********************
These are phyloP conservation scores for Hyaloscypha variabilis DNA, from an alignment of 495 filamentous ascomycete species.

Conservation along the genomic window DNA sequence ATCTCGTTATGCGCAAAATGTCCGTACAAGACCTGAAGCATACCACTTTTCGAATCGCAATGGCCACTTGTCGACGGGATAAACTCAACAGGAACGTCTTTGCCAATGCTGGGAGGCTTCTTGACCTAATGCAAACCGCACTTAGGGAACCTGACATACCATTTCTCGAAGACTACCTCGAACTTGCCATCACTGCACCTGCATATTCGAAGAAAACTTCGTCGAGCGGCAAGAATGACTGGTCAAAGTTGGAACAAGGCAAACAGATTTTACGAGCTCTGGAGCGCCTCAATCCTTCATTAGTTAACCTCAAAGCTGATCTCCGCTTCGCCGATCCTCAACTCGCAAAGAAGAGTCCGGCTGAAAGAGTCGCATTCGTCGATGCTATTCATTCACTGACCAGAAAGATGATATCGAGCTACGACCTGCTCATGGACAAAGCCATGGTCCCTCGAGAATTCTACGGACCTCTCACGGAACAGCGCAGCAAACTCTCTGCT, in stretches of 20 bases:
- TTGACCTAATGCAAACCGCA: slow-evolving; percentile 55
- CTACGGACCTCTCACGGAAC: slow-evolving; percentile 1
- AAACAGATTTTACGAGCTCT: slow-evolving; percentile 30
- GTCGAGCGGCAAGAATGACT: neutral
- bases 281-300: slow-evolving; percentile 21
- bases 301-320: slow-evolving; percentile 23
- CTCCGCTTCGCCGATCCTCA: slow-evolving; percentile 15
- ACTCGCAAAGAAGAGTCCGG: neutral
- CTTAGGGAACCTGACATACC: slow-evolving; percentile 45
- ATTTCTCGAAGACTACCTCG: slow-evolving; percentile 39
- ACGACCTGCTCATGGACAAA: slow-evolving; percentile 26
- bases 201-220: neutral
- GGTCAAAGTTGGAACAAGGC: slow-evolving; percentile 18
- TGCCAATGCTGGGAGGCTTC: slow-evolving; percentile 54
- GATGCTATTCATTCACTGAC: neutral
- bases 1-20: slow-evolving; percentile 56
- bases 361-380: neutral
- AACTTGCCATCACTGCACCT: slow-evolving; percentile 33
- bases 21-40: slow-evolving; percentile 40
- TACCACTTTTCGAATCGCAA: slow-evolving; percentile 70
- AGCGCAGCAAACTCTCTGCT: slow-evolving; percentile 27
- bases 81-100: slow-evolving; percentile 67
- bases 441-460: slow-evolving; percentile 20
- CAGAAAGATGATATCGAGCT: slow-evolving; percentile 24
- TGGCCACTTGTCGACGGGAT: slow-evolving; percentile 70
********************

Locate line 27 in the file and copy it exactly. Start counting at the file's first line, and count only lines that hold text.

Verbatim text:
- TGGCCACTTGTCGACGGGAT: slow-evolving; percentile 70